|squeue||Displays information about active, eligible, blocked, and/or recently completed jobs|
|squeue --start||Returns start time of submitted job or requested resources|
|sinfo_t_idle||Shows how many nodes are currently idle (if any)|
|scancel||Cancels a job (obsoleted!)|
You can also access the documentation as manpages on the cluster, e.g.
Job Submission with sbatch/salloc¶
Batch jobs are submitted by using the command sbatch. The main purpose of the sbatch command is to specify the resources that are needed to run the job. sbatch will then queue the batch job. However, starting of batch job depends on the availability of the requested resources.
sbatch Command Parameters¶
sbatch options can be specificied as command line parameters or by adding special pragmas to your job script.
||Wall clock time limit.|
||Number of nodes to be used.|
||Number of tasks to be launched.|
||Maximum count (< 77) of tasks per node.|
||Number of CPUs required per (MPI-)task.|
||Memory in MegaByte per node.
(You should omit the setting of this option.)
||Minimum Memory required per allocated CPU.
(You should omit the setting of this option.)
||Notify user by email when certain event types occur.
Valid type values are NONE, BEGIN, END, FAIL,
||The specified mail-address receives email
notification of statechanges as defined by --mail-type.
||File in which job output is stored.|
||File in which job error messages are stored.|
||Identifies which environment variables from the sub-
mission environment are propagated to the launched
application. Default is ALL. If adding to the submission
environment instead of replacing it is intended,
the argument ALL must be added.
||Charge resources used by this job to specified group.
You may need this option if your account is assigned
to more than one group.
By command "scontrol show job" the project group
the job is accounted on can be seen behind "Account=".
||Request a specific queue for the resource allocation.|
||Job constraint to use the LSDF file system.|
||Job constraint to request the BeeOND file system.|
The following environment variables are available within batch jobs while they are running:
|SLURM_JOB_CPUS_PER_NODE||Number of processes per node dedicated to the job|
|SLURM_JOB_NODELIST||List of nodes dedicated to the job|
|SLURM_JOB_NUM_NODES||Number of nodes dedicated to the job|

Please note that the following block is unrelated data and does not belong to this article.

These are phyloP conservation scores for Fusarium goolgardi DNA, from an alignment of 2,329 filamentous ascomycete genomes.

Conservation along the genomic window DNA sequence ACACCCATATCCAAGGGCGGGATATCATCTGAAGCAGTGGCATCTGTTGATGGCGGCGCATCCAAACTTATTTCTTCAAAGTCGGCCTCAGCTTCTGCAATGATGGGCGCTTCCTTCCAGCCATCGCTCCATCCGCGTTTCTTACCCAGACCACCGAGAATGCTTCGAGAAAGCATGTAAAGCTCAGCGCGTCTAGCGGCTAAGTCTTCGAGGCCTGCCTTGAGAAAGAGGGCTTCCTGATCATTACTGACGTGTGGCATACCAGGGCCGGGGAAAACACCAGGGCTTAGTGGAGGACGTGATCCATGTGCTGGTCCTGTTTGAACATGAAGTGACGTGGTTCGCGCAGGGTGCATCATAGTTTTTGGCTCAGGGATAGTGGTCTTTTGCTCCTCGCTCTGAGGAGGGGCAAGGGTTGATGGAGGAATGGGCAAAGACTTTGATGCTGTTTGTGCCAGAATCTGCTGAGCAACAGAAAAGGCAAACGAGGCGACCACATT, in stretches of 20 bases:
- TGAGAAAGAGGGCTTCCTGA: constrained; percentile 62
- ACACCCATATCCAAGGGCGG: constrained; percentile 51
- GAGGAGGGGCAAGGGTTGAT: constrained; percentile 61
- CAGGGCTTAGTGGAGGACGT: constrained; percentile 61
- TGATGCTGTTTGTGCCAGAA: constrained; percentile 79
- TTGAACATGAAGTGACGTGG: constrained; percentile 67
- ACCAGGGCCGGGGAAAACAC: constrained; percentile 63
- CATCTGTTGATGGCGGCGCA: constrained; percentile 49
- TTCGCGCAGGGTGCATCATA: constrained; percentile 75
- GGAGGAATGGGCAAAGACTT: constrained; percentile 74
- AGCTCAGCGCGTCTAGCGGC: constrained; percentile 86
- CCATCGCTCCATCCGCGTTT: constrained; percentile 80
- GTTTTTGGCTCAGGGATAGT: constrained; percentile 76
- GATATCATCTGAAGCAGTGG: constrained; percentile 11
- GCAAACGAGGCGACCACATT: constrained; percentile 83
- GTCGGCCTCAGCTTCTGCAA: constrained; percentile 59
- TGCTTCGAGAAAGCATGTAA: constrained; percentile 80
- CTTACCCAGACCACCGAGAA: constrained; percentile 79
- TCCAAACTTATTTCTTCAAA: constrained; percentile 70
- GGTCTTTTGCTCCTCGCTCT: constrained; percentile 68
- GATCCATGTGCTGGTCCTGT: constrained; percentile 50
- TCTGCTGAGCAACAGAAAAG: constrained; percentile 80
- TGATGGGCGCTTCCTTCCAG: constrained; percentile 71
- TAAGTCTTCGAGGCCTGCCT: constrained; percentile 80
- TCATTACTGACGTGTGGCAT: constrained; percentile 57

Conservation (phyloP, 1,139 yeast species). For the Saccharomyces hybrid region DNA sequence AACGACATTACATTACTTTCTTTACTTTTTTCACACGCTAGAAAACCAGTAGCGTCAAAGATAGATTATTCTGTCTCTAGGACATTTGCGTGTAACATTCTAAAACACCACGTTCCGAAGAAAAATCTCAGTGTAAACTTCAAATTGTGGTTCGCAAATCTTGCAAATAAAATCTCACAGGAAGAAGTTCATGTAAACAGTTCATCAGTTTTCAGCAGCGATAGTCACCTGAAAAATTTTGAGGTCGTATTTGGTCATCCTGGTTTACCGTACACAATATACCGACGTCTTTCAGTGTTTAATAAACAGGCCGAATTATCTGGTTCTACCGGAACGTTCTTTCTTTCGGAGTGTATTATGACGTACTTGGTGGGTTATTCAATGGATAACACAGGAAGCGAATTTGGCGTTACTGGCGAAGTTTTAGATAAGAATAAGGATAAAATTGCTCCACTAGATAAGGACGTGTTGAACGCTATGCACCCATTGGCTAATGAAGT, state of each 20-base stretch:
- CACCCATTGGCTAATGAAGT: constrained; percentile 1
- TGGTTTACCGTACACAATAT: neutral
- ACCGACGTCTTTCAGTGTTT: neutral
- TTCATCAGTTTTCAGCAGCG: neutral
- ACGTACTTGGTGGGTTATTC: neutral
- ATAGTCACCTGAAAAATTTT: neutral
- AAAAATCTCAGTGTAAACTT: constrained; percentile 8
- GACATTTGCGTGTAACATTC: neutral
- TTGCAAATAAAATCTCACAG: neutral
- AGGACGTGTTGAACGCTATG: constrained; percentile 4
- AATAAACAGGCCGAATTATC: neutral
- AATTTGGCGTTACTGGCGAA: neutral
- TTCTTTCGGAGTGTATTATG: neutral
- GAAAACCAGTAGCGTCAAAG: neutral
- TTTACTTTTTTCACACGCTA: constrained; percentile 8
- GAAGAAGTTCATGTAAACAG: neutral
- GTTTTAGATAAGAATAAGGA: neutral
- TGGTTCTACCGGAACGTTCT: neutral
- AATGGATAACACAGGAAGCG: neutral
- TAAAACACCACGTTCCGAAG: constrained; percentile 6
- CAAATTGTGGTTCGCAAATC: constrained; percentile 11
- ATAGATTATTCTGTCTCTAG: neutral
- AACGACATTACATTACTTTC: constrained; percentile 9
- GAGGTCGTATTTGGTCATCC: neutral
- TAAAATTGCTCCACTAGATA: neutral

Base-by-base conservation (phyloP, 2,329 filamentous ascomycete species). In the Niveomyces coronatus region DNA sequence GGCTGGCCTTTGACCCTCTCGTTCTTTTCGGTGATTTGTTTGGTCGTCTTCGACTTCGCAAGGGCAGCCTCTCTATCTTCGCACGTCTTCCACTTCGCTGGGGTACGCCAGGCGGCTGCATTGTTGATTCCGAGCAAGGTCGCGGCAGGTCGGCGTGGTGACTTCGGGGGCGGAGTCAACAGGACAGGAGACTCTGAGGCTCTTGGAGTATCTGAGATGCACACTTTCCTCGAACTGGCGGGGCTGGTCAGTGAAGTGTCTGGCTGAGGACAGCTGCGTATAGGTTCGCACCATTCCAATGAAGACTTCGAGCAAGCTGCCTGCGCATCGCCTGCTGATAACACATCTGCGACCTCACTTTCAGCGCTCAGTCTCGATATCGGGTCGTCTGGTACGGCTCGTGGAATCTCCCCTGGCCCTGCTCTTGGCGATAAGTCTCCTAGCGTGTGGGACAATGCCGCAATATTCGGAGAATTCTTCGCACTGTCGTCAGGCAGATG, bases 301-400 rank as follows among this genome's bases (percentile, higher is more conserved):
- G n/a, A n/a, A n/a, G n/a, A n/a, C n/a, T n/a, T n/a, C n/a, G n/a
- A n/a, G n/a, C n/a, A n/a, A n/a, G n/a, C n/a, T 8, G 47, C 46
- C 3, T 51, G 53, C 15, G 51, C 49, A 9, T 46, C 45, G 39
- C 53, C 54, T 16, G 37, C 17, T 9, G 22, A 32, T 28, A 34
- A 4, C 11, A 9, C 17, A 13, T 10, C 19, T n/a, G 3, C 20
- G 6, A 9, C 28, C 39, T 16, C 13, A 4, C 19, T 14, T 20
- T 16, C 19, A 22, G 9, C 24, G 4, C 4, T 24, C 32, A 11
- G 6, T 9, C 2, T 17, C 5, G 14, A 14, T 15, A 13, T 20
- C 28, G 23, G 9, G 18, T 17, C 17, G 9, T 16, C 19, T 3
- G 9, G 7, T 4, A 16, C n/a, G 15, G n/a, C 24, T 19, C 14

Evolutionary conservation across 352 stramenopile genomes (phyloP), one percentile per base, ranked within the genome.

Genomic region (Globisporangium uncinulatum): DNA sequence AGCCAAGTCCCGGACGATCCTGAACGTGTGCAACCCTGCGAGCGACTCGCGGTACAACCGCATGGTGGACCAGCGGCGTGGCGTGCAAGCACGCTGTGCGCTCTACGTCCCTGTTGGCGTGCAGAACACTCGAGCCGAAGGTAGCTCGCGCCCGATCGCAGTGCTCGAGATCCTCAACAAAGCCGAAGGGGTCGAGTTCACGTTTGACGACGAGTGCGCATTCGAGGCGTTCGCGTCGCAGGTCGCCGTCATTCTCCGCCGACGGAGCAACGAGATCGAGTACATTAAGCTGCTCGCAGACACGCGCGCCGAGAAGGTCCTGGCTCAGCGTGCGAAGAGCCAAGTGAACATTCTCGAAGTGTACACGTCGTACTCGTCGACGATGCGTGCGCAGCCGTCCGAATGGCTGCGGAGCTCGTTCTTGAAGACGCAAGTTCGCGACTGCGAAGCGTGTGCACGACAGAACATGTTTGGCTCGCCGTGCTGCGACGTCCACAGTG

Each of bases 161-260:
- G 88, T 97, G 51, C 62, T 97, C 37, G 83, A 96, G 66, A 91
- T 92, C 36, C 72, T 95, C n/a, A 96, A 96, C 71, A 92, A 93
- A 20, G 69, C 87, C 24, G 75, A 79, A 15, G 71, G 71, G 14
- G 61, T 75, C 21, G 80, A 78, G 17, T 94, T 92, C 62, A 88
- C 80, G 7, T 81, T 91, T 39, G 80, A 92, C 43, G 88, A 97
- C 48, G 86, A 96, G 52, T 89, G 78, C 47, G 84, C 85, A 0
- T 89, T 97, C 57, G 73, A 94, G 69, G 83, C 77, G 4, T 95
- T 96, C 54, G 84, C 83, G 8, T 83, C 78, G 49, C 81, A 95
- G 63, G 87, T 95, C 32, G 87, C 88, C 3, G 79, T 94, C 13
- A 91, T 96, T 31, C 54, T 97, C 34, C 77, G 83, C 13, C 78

|SLURM_MEM_PER_NODE||Memory per node dedicated to the job|
|SLURM_NPROCS||Total number of processes dedicated to the job|
|SLURM_CLUSTER_NAME||Name of the cluster executing the job|
|SLURM_CPUS_PER_TASK||Number of CPUs requested per task|
|SLURM_JOB_PARTITION||Partition/queue running the job|
|SLURM_JOB_UID||User ID of the job's owner|
|SLURM_SUBMIT_DIR||Job submit folder (the directory from which sbatch was invoked)|
|SLURM_JOB_USER||User name of the job's owner|
|SLURM_RESTART_COUNT||Number of times job has restarted|
|SLURM_PROCID||Task ID (MPI rank)|
|SLURM_NTASKS||The total number of tasks available for the job|
|SLURM_STEP_ID||Job step ID|
|SLURM_STEP_NUM_TASKS||Task count (number of PI ranks)|
Slurm allows for the measurement of consumed energy on a job basis. This is automatically done for every job startet on HoreKa.
The energy consumed can be checked after a job has finished with either scontrol show job in the energy field or with sacct using the --format option and the field ConsumedEnergy e.g.:
$ sacct --format User,Account,JobID,JobName,ConsumedEnergy,NodeList,Elapsed,State
Furthermore a job feedback is appended to every job outputfile. Here both energy consumed in Joule / Watthours and the average node power draw are displayed.
To display the energy consumed during a running job sstat can be used e.g.:
$ sstat <JOB_ID> --format JobID,ConsumedEnergy,NodeList
The energy is measured on the node level, meaning only in case of exclusive job allocation the energy consumption measurements will reflect the job's real consumption. The values show the amount of consumed energy of all involved nodes but not the interconnect/filesystem.